NASA/ART: 50 Years of Exploration is a newly released hardcover that provides a look at the space art produced through the NASA Art Program. The book's author - James D. Dean - was the founding director of the NASA Art Program and served as director from 1962 until 1974. Co-author Bertram Ulrich is Curator and Multimedia Manager at NASA. The cover illustration (not seen in the cover image shown) is a lenticular version of the painting "A Handful of Emeralds" by David Stone which features a Shuttle astronaut in a MMU (manned manuvering unit).
The book is divided into the following sections:
In addition, the book contains a Foreword by Apollo 11 Command Module Pilot Astronaut Michael Collins; a Preface by Tom Crouch, Senior Curator of Aeronautics at the National Air and Space Museum, that provides a brief background on the NASA Art Program; and afterword by noted science fiction author Ray Bradbury.
My favorite quote from the book come courtesy of Apollo 11 Astronaut Collins in the Foreword:
"As the lovely work in this book illustrates, the eye of the artist fills the great gaps left by the astronaut and his camera."
This section of the book is the most historically interesting in that it documents the birth of the American space program. My favorite painting in this section is VAB Bay by Lowell Nesbitt, a 60 by 60 inch oil on canvas depicting a downward looking view of the work platforms surrounding the Saturn V rocket in the VAB (Vehicle Assembly Building). Nesbitt's combination of color and line creates a wonderful abstract effect.
Also very visually interesting is the photoreal quality of Knight's Armor (The End of the Beginning) by Paul Calle. This oil on panel has as its subject the space suit, gloves, and helmet of Mercury astronaut Gordon Cooper with each item posed separately against a white linen background and lit from the side.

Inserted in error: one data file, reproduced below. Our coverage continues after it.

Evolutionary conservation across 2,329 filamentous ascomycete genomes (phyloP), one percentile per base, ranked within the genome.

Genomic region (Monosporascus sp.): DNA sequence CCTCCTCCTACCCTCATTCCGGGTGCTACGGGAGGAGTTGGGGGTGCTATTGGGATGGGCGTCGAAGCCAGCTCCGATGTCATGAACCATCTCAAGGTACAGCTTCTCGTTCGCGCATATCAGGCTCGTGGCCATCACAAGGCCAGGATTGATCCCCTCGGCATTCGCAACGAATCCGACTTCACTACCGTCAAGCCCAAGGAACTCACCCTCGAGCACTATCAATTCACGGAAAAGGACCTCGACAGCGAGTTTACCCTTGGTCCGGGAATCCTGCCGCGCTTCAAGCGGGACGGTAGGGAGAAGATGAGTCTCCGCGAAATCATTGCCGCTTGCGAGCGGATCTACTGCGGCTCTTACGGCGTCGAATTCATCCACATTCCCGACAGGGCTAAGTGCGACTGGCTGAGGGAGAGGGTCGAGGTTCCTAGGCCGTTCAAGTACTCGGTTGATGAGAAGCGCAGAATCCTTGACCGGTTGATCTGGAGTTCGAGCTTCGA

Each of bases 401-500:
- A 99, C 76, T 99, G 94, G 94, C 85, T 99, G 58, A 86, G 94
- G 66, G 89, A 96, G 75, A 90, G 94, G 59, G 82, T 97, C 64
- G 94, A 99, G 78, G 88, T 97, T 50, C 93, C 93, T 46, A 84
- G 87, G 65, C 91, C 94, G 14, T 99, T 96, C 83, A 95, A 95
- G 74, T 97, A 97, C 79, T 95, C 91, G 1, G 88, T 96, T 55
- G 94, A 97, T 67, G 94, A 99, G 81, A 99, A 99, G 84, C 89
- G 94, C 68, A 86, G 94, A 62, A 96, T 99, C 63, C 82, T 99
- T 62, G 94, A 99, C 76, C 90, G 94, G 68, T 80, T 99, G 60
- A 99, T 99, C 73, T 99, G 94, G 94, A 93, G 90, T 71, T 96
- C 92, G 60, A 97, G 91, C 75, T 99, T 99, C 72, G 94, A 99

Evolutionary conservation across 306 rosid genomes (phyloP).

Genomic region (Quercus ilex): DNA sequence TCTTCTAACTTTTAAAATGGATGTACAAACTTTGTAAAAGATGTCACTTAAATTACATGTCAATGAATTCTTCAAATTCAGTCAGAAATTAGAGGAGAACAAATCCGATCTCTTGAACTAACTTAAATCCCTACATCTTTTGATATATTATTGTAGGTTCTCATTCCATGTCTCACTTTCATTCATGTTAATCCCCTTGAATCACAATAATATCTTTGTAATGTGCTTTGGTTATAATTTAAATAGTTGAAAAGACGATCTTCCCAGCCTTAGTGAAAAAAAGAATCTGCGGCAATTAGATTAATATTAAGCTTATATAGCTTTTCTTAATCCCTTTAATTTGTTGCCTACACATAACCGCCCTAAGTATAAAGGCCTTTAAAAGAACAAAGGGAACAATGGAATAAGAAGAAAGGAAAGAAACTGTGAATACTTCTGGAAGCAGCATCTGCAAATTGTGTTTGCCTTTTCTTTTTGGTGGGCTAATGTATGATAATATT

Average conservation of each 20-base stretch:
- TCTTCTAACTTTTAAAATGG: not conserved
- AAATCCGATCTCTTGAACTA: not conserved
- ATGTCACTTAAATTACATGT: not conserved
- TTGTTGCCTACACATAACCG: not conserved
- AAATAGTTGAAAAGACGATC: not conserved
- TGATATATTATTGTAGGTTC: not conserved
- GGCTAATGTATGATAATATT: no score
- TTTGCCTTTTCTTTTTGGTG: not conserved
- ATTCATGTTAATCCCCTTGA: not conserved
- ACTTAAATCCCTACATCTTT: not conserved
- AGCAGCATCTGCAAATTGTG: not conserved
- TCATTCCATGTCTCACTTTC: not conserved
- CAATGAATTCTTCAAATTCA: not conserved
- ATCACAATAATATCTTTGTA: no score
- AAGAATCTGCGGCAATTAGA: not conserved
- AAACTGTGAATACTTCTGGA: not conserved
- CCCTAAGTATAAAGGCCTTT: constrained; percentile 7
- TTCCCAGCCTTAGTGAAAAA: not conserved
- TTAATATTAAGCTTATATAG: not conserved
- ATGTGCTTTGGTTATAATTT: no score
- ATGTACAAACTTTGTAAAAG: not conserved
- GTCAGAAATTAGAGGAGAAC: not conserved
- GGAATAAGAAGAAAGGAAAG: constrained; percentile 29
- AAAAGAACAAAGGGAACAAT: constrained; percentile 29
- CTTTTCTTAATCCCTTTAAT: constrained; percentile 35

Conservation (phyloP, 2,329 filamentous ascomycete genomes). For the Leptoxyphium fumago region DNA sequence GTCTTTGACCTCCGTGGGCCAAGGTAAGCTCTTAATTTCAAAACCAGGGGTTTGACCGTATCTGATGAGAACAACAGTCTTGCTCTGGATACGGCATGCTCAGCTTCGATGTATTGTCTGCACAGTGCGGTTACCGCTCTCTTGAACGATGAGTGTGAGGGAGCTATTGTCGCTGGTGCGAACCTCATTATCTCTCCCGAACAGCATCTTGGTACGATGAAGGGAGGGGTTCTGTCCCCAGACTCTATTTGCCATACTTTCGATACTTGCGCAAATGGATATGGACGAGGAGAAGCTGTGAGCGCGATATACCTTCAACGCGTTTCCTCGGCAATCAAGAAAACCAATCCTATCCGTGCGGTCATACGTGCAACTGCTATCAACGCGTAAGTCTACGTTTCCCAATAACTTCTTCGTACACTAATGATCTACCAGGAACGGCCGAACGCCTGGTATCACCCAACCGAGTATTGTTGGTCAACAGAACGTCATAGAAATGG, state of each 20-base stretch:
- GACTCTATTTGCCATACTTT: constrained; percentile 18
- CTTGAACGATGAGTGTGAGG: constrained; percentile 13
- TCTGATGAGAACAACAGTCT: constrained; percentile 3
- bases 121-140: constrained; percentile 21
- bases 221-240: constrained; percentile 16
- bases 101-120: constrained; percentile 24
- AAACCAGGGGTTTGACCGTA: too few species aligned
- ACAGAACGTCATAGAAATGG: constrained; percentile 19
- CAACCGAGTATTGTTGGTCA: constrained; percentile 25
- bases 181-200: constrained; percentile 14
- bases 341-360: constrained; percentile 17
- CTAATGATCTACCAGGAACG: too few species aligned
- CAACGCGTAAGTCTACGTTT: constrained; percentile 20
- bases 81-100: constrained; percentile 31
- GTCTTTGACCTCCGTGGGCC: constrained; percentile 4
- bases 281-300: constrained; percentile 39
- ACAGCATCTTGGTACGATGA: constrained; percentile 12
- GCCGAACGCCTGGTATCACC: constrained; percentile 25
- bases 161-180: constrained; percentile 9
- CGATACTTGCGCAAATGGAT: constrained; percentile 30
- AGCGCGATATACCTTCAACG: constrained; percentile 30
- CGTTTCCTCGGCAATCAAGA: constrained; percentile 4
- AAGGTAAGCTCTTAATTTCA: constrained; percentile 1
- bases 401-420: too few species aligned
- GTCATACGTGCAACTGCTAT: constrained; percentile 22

On first opening the book the section that held the most excitement for me was that which documented the Apollo voyages to the Moon. Surprisingly, the piece I found most visually appealing was an abstract titled Moon, Horizon, and Flowers (Rocket Rollout), an oil on canvas by Jack Perlmutter.
The art with what I would characterize as the best message was a piece by Norman Rockwell. Behind Apollo 11 an oil on canvas from 1969 has the astronauts in the left foreground looking upward off canvas to the left. Also in the foreground to the right of the astronauts are representations of the many people who made the Apollo missions possible. The message is clear: the Apollo missions to the Moon were not just a voyage accomplished by the astronauts, but was a collective voyage that took many hands working together to accomplish.
My favorite traditional space art piece is a work by Pierre Mion (Fig 1 at right). A Speck of Dust is a large 120 by 40 inch vertically oriented oil on canvas. On the NASA Copernica space art web site, this piece is titled Astronauts Explore the Moon so I am not certain which is the correct title. The piece depicts a pair of astronauts exploring the lunar surface. In the scene, the astronauts are tiny figures at the bottom of the image dwarfed by the surrounding lunar surface that extends nearly to the top of the image with just a sliver of black sky with the Earth just over the horizon as a small distant orb.
The focus of this section is on aviation and the Space Shuttle program. The quality of the art in this section is somewhat erratic but also features some of the best art in the book with my favorites being paintings of Space Shuttle launches.